Wednesday, December 9, 2009

What's the Goal of the Harlem Children's Zone?

I finally got around to watching the 60 Minutes segment on the Harlem Children's Zone.  I share the concerns of Aaron Pallas and Sherman Dorn regarding the way the results were presented: it's certainly not clear that the HCZ or Promise Academy has completely and permanently closed the achievement gap, and I wonder whether there were any caveats or cautionary statements that were edited out.  Personally, I'd share Geoffrey Canada's view that the results were worth celebrating for about an hour and then we should get back to work.

But my larger concern is actually the way that Canada himself framed the goals of the program.  When Anderson Cooper asked him when he'll know his program is working, Canada responded that the tip-off would be when thousands of his students started walking through the doors with college degrees.  While that would certainly be a good sign -- ok, a very good sign -- would that actually be the ultimate barometer of success?

And multiple times throughout the interview he said similar things about wanting students to perform in school and on standardized tests.  I'm guessing that if the segment were focused more on the overall goals of the Harlem Children's Zone instead of the successes of the Promise Academy, there might have been talk of broader goals.  But even with the focus almost exclusively on the school, the labeling of in-school performance as seemingly the sole goal makes me nervous.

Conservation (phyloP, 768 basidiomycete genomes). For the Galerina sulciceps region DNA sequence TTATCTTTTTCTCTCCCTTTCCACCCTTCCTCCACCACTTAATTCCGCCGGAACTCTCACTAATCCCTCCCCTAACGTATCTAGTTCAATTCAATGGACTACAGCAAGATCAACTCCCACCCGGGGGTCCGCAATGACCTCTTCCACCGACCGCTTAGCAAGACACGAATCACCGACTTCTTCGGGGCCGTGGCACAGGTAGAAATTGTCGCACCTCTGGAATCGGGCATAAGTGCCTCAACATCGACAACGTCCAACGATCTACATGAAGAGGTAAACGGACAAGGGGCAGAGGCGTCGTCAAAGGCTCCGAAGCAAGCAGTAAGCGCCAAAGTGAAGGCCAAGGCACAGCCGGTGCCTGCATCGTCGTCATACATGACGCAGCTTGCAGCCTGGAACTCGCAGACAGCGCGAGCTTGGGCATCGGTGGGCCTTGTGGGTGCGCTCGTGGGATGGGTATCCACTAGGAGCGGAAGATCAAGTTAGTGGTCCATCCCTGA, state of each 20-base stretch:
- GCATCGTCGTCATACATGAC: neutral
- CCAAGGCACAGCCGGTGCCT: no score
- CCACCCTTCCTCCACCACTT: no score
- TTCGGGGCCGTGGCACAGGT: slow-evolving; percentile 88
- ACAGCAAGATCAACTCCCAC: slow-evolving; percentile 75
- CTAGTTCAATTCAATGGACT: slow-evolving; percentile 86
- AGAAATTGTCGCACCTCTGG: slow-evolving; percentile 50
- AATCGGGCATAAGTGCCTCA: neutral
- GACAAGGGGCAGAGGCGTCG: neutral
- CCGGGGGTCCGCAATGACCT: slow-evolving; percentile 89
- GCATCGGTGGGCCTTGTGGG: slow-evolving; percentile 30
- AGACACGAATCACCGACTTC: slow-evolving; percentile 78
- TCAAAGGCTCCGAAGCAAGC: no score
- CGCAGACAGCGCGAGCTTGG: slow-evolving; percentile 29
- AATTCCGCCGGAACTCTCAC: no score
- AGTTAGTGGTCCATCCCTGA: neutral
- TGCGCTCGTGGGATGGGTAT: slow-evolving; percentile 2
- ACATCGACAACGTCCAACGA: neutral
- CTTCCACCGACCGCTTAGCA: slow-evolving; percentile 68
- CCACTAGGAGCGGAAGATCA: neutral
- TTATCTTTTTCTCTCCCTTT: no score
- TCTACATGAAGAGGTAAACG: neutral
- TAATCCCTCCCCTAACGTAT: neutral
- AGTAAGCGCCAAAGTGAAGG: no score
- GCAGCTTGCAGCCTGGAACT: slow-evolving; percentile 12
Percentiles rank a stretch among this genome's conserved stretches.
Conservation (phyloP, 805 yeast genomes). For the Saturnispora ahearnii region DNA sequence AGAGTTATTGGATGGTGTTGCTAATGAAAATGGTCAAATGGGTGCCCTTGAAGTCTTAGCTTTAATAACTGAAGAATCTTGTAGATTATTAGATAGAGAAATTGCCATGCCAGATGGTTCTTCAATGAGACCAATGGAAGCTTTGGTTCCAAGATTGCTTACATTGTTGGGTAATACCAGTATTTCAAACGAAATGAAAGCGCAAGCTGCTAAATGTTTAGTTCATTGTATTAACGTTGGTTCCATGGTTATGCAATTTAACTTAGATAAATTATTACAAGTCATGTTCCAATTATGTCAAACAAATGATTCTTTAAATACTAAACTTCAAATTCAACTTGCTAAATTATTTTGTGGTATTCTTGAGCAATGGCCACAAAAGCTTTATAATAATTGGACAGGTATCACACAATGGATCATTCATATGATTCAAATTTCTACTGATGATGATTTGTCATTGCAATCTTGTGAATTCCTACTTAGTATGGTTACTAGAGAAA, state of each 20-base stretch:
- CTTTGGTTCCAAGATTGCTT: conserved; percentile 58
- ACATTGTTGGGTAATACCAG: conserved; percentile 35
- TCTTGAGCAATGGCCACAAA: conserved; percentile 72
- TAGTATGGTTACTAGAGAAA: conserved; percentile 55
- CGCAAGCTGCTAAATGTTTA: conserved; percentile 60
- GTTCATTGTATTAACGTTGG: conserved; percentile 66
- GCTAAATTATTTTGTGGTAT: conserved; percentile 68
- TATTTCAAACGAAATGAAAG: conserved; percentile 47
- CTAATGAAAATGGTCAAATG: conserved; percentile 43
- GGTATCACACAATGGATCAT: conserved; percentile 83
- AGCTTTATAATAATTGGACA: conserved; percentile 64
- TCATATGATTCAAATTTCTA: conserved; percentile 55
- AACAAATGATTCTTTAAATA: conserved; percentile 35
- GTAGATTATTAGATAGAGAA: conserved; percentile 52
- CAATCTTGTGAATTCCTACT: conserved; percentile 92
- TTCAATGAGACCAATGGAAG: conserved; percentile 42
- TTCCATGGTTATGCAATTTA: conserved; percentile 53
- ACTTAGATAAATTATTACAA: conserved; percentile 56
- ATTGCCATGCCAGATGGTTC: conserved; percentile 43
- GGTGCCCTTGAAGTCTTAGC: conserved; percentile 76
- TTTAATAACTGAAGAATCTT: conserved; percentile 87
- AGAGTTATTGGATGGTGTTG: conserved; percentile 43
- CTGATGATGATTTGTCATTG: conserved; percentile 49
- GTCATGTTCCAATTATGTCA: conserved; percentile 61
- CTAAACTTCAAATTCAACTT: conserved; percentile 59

It's certainly plausible that kids could start performing better in school but still fail to become productive citizens, hold down a steady job, refrain from criminal behavior, become a good parent, and so on.  While there's plenty of correlational evidence that suggests more educated citizens are more likely to do any number of productive things (and less likely to do any number of detrimental things), it's unclear to what extent altering kid's performance in school will subsequently alter their behaviors and aspirations outside of school.

I'm sure that there's a large positive effect from helping a kid to graduate from college who would've otherwise dropped out of high school, but I'm nervous about scoring well on a test and graduating from college being the ultimate goals.  Canada talked about the costs of housing prisoners and juvenile delinquents, and Cooper mentioned the project eventually earning positive returns, so I think that there are other goals -- at least in the back of some people's minds.  But we should be careful about assuming that fixing education will fix all other problems.  I think there's a strong case to be made that changing the educational trajectory of kids will have a greater impact than any other social intervention, but it won't always be enough.

No comments: